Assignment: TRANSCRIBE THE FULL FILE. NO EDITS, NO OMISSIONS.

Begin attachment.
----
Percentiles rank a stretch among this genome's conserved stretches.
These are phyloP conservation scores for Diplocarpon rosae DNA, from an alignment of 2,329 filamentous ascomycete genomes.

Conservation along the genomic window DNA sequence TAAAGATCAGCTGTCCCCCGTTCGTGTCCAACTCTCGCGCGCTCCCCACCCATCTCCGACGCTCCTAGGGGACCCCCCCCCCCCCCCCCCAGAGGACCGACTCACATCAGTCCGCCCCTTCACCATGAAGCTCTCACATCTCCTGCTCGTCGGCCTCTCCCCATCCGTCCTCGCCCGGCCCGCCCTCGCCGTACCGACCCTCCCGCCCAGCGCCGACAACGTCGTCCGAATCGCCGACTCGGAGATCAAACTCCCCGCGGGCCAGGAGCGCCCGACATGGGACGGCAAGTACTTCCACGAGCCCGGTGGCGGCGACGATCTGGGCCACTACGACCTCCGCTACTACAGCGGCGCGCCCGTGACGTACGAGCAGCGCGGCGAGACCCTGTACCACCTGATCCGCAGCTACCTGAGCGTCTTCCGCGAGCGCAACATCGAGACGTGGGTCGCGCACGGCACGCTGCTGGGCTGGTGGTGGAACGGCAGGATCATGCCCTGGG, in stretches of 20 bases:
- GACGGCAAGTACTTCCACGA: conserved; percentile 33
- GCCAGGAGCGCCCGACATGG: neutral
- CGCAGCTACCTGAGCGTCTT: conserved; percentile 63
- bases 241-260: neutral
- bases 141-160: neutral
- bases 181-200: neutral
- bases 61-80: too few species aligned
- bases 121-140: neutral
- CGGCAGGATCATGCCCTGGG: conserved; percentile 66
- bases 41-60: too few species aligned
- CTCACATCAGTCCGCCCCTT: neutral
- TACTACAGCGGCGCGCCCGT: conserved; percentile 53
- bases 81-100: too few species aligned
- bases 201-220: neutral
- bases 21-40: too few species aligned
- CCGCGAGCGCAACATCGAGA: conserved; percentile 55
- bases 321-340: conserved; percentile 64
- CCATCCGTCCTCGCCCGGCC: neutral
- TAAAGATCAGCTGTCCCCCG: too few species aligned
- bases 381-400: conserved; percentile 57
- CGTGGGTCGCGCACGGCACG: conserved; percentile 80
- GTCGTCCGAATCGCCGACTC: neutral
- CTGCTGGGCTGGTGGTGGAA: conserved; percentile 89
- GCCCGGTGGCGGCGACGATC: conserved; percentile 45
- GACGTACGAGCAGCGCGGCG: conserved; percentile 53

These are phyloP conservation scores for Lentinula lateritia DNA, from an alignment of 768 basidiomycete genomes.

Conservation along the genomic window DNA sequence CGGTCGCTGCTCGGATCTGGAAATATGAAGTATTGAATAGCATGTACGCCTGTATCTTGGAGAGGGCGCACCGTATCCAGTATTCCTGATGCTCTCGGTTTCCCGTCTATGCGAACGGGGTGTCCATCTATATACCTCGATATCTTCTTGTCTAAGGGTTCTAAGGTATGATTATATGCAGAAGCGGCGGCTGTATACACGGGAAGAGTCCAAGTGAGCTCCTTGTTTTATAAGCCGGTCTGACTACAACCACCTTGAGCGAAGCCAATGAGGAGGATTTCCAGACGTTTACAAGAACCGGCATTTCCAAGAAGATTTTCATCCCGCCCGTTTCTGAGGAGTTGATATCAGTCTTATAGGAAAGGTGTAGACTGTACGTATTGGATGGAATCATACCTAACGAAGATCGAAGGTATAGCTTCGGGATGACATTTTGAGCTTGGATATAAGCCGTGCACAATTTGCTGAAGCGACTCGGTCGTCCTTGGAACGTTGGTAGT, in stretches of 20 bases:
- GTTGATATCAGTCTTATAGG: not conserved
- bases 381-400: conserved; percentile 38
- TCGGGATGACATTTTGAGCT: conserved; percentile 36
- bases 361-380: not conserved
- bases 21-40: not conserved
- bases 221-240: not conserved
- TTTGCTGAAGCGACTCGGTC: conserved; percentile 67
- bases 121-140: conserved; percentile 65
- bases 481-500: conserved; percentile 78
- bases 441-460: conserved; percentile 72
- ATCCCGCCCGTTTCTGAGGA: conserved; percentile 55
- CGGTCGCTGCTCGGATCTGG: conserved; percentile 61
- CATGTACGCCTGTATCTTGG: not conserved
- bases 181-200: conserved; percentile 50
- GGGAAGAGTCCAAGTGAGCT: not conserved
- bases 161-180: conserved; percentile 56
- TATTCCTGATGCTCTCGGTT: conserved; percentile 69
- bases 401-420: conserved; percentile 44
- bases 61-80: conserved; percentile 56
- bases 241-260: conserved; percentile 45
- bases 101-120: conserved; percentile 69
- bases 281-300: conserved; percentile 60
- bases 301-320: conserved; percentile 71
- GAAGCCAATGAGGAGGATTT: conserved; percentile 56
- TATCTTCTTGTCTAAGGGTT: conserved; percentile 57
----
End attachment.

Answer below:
Percentiles rank a stretch among this genome's conserved stretches.
These are phyloP conservation scores for Diplocarpon rosae DNA, from an alignment of 2,329 filamentous ascomycete genomes.

Conservation along the genomic window DNA sequence TAAAGATCAGCTGTCCCCCGTTCGTGTCCAACTCTCGCGCGCTCCCCACCCATCTCCGACGCTCCTAGGGGACCCCCCCCCCCCCCCCCCAGAGGACCGACTCACATCAGTCCGCCCCTTCACCATGAAGCTCTCACATCTCCTGCTCGTCGGCCTCTCCCCATCCGTCCTCGCCCGGCCCGCCCTCGCCGTACCGACCCTCCCGCCCAGCGCCGACAACGTCGTCCGAATCGCCGACTCGGAGATCAAACTCCCCGCGGGCCAGGAGCGCCCGACATGGGACGGCAAGTACTTCCACGAGCCCGGTGGCGGCGACGATCTGGGCCACTACGACCTCCGCTACTACAGCGGCGCGCCCGTGACGTACGAGCAGCGCGGCGAGACCCTGTACCACCTGATCCGCAGCTACCTGAGCGTCTTCCGCGAGCGCAACATCGAGACGTGGGTCGCGCACGGCACGCTGCTGGGCTGGTGGTGGAACGGCAGGATCATGCCCTGGG, in stretches of 20 bases:
- GACGGCAAGTACTTCCACGA: conserved; percentile 33
- GCCAGGAGCGCCCGACATGG: neutral
- CGCAGCTACCTGAGCGTCTT: conserved; percentile 63
- bases 241-260: neutral
- bases 141-160: neutral
- bases 181-200: neutral
- bases 61-80: too few species aligned
- bases 121-140: neutral
- CGGCAGGATCATGCCCTGGG: conserved; percentile 66
- bases 41-60: too few species aligned
- CTCACATCAGTCCGCCCCTT: neutral
- TACTACAGCGGCGCGCCCGT: conserved; percentile 53
- bases 81-100: too few species aligned
- bases 201-220: neutral
- bases 21-40: too few species aligned
- CCGCGAGCGCAACATCGAGA: conserved; percentile 55
- bases 321-340: conserved; percentile 64
- CCATCCGTCCTCGCCCGGCC: neutral
- TAAAGATCAGCTGTCCCCCG: too few species aligned
- bases 381-400: conserved; percentile 57
- CGTGGGTCGCGCACGGCACG: conserved; percentile 80
- GTCGTCCGAATCGCCGACTC: neutral
- CTGCTGGGCTGGTGGTGGAA: conserved; percentile 89
- GCCCGGTGGCGGCGACGATC: conserved; percentile 45
- GACGTACGAGCAGCGCGGCG: conserved; percentile 53

These are phyloP conservation scores for Lentinula lateritia DNA, from an alignment of 768 basidiomycete genomes.

Conservation along the genomic window DNA sequence CGGTCGCTGCTCGGATCTGGAAATATGAAGTATTGAATAGCATGTACGCCTGTATCTTGGAGAGGGCGCACCGTATCCAGTATTCCTGATGCTCTCGGTTTCCCGTCTATGCGAACGGGGTGTCCATCTATATACCTCGATATCTTCTTGTCTAAGGGTTCTAAGGTATGATTATATGCAGAAGCGGCGGCTGTATACACGGGAAGAGTCCAAGTGAGCTCCTTGTTTTATAAGCCGGTCTGACTACAACCACCTTGAGCGAAGCCAATGAGGAGGATTTCCAGACGTTTACAAGAACCGGCATTTCCAAGAAGATTTTCATCCCGCCCGTTTCTGAGGAGTTGATATCAGTCTTATAGGAAAGGTGTAGACTGTACGTATTGGATGGAATCATACCTAACGAAGATCGAAGGTATAGCTTCGGGATGACATTTTGAGCTTGGATATAAGCCGTGCACAATTTGCTGAAGCGACTCGGTCGTCCTTGGAACGTTGGTAGT, in stretches of 20 bases:
- GTTGATATCAGTCTTATAGG: not conserved
- bases 381-400: conserved; percentile 38
- TCGGGATGACATTTTGAGCT: conserved; percentile 36
- bases 361-380: not conserved
- bases 21-40: not conserved
- bases 221-240: not conserved
- TTTGCTGAAGCGACTCGGTC: conserved; percentile 67
- bases 121-140: conserved; percentile 65
- bases 481-500: conserved; percentile 78
- bases 441-460: conserved; percentile 72
- ATCCCGCCCGTTTCTGAGGA: conserved; percentile 55
- CGGTCGCTGCTCGGATCTGG: conserved; percentile 61
- CATGTACGCCTGTATCTTGG: not conserved
- bases 181-200: conserved; percentile 50
- GGGAAGAGTCCAAGTGAGCT: not conserved
- bases 161-180: conserved; percentile 56
- TATTCCTGATGCTCTCGGTT: conserved; percentile 69
- bases 401-420: conserved; percentile 44
- bases 61-80: conserved; percentile 56
- bases 241-260: conserved; percentile 45
- bases 101-120: conserved; percentile 69
- bases 281-300: conserved; percentile 60
- bases 301-320: conserved; percentile 71
- GAAGCCAATGAGGAGGATTT: conserved; percentile 56
- TATCTTCTTGTCTAAGGGTT: conserved; percentile 57